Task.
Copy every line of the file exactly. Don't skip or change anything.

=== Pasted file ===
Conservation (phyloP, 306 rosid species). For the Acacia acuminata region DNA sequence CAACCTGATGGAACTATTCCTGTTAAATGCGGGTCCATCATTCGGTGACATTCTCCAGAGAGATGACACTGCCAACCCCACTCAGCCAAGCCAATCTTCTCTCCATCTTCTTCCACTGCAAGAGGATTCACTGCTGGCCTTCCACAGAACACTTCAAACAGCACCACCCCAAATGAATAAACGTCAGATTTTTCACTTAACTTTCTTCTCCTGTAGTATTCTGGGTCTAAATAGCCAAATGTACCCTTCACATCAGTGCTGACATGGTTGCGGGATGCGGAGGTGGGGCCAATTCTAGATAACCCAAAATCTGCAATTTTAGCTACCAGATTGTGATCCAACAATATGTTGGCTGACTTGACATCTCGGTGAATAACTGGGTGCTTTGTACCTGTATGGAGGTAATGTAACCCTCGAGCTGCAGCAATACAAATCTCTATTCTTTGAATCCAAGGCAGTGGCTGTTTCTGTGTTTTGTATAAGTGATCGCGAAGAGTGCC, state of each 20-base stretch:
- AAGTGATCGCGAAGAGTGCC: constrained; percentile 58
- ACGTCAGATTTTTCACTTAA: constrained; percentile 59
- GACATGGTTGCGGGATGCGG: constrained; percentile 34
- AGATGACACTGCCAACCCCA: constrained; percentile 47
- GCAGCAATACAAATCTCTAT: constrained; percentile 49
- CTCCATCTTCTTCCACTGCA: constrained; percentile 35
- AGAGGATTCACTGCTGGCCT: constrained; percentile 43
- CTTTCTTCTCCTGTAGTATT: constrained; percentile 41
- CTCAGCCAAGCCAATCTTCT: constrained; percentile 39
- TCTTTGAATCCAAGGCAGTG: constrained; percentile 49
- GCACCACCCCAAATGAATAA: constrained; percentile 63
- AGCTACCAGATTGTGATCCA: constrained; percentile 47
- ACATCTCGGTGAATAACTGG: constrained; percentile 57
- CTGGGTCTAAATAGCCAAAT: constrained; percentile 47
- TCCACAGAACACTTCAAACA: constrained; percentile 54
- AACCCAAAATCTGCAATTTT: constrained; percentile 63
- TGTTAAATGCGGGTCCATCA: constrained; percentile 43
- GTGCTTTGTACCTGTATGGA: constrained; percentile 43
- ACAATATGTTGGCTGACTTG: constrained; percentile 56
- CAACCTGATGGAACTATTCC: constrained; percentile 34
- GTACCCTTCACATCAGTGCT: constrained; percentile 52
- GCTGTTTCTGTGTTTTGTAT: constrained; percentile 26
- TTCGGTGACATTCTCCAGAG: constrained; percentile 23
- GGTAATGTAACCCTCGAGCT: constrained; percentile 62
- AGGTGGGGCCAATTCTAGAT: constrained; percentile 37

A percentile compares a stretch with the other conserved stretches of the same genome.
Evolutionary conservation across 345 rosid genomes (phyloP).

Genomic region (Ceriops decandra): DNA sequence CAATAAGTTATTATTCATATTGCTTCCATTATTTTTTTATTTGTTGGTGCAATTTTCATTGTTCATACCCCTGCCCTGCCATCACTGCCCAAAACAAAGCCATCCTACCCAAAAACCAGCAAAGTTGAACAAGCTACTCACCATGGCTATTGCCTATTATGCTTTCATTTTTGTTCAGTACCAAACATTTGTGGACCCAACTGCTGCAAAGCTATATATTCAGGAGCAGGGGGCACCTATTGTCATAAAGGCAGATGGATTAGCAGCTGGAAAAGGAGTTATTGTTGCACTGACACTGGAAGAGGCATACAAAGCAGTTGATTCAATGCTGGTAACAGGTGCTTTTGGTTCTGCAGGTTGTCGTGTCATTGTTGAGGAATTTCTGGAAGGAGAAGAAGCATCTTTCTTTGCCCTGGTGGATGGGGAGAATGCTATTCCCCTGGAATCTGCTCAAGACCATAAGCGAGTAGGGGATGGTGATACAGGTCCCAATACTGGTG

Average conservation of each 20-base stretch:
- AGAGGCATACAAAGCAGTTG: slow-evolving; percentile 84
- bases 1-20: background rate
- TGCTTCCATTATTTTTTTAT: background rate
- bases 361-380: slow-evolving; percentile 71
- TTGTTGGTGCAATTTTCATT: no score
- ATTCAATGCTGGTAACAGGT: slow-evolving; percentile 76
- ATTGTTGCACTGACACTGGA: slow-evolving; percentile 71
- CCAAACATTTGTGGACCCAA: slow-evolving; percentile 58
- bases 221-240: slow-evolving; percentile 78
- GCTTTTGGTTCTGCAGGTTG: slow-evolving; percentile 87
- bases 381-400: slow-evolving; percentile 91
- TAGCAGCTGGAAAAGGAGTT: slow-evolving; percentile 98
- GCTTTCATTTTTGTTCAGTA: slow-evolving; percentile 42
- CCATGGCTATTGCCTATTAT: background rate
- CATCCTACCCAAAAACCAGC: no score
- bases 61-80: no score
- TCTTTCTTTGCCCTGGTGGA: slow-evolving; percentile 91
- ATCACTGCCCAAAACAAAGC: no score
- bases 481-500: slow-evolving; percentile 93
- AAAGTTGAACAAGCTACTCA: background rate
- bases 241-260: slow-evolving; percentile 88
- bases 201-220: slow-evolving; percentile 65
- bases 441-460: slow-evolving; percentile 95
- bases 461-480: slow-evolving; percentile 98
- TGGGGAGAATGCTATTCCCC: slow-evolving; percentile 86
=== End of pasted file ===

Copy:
Conservation (phyloP, 306 rosid species). For the Acacia acuminata region DNA sequence CAACCTGATGGAACTATTCCTGTTAAATGCGGGTCCATCATTCGGTGACATTCTCCAGAGAGATGACACTGCCAACCCCACTCAGCCAAGCCAATCTTCTCTCCATCTTCTTCCACTGCAAGAGGATTCACTGCTGGCCTTCCACAGAACACTTCAAACAGCACCACCCCAAATGAATAAACGTCAGATTTTTCACTTAACTTTCTTCTCCTGTAGTATTCTGGGTCTAAATAGCCAAATGTACCCTTCACATCAGTGCTGACATGGTTGCGGGATGCGGAGGTGGGGCCAATTCTAGATAACCCAAAATCTGCAATTTTAGCTACCAGATTGTGATCCAACAATATGTTGGCTGACTTGACATCTCGGTGAATAACTGGGTGCTTTGTACCTGTATGGAGGTAATGTAACCCTCGAGCTGCAGCAATACAAATCTCTATTCTTTGAATCCAAGGCAGTGGCTGTTTCTGTGTTTTGTATAAGTGATCGCGAAGAGTGCC, state of each 20-base stretch:
- AAGTGATCGCGAAGAGTGCC: constrained; percentile 58
- ACGTCAGATTTTTCACTTAA: constrained; percentile 59
- GACATGGTTGCGGGATGCGG: constrained; percentile 34
- AGATGACACTGCCAACCCCA: constrained; percentile 47
- GCAGCAATACAAATCTCTAT: constrained; percentile 49
- CTCCATCTTCTTCCACTGCA: constrained; percentile 35
- AGAGGATTCACTGCTGGCCT: constrained; percentile 43
- CTTTCTTCTCCTGTAGTATT: constrained; percentile 41
- CTCAGCCAAGCCAATCTTCT: constrained; percentile 39
- TCTTTGAATCCAAGGCAGTG: constrained; percentile 49
- GCACCACCCCAAATGAATAA: constrained; percentile 63
- AGCTACCAGATTGTGATCCA: constrained; percentile 47
- ACATCTCGGTGAATAACTGG: constrained; percentile 57
- CTGGGTCTAAATAGCCAAAT: constrained; percentile 47
- TCCACAGAACACTTCAAACA: constrained; percentile 54
- AACCCAAAATCTGCAATTTT: constrained; percentile 63
- TGTTAAATGCGGGTCCATCA: constrained; percentile 43
- GTGCTTTGTACCTGTATGGA: constrained; percentile 43
- ACAATATGTTGGCTGACTTG: constrained; percentile 56
- CAACCTGATGGAACTATTCC: constrained; percentile 34
- GTACCCTTCACATCAGTGCT: constrained; percentile 52
- GCTGTTTCTGTGTTTTGTAT: constrained; percentile 26
- TTCGGTGACATTCTCCAGAG: constrained; percentile 23
- GGTAATGTAACCCTCGAGCT: constrained; percentile 62
- AGGTGGGGCCAATTCTAGAT: constrained; percentile 37

A percentile compares a stretch with the other conserved stretches of the same genome.
Evolutionary conservation across 345 rosid genomes (phyloP).

Genomic region (Ceriops decandra): DNA sequence CAATAAGTTATTATTCATATTGCTTCCATTATTTTTTTATTTGTTGGTGCAATTTTCATTGTTCATACCCCTGCCCTGCCATCACTGCCCAAAACAAAGCCATCCTACCCAAAAACCAGCAAAGTTGAACAAGCTACTCACCATGGCTATTGCCTATTATGCTTTCATTTTTGTTCAGTACCAAACATTTGTGGACCCAACTGCTGCAAAGCTATATATTCAGGAGCAGGGGGCACCTATTGTCATAAAGGCAGATGGATTAGCAGCTGGAAAAGGAGTTATTGTTGCACTGACACTGGAAGAGGCATACAAAGCAGTTGATTCAATGCTGGTAACAGGTGCTTTTGGTTCTGCAGGTTGTCGTGTCATTGTTGAGGAATTTCTGGAAGGAGAAGAAGCATCTTTCTTTGCCCTGGTGGATGGGGAGAATGCTATTCCCCTGGAATCTGCTCAAGACCATAAGCGAGTAGGGGATGGTGATACAGGTCCCAATACTGGTG

Average conservation of each 20-base stretch:
- AGAGGCATACAAAGCAGTTG: slow-evolving; percentile 84
- bases 1-20: background rate
- TGCTTCCATTATTTTTTTAT: background rate
- bases 361-380: slow-evolving; percentile 71
- TTGTTGGTGCAATTTTCATT: no score
- ATTCAATGCTGGTAACAGGT: slow-evolving; percentile 76
- ATTGTTGCACTGACACTGGA: slow-evolving; percentile 71
- CCAAACATTTGTGGACCCAA: slow-evolving; percentile 58
- bases 221-240: slow-evolving; percentile 78
- GCTTTTGGTTCTGCAGGTTG: slow-evolving; percentile 87
- bases 381-400: slow-evolving; percentile 91
- TAGCAGCTGGAAAAGGAGTT: slow-evolving; percentile 98
- GCTTTCATTTTTGTTCAGTA: slow-evolving; percentile 42
- CCATGGCTATTGCCTATTAT: background rate
- CATCCTACCCAAAAACCAGC: no score
- bases 61-80: no score
- TCTTTCTTTGCCCTGGTGGA: slow-evolving; percentile 91
- ATCACTGCCCAAAACAAAGC: no score
- bases 481-500: slow-evolving; percentile 93
- AAAGTTGAACAAGCTACTCA: background rate
- bases 241-260: slow-evolving; percentile 88
- bases 201-220: slow-evolving; percentile 65
- bases 441-460: slow-evolving; percentile 95
- bases 461-480: slow-evolving; percentile 98
- TGGGGAGAATGCTATTCCCC: slow-evolving; percentile 86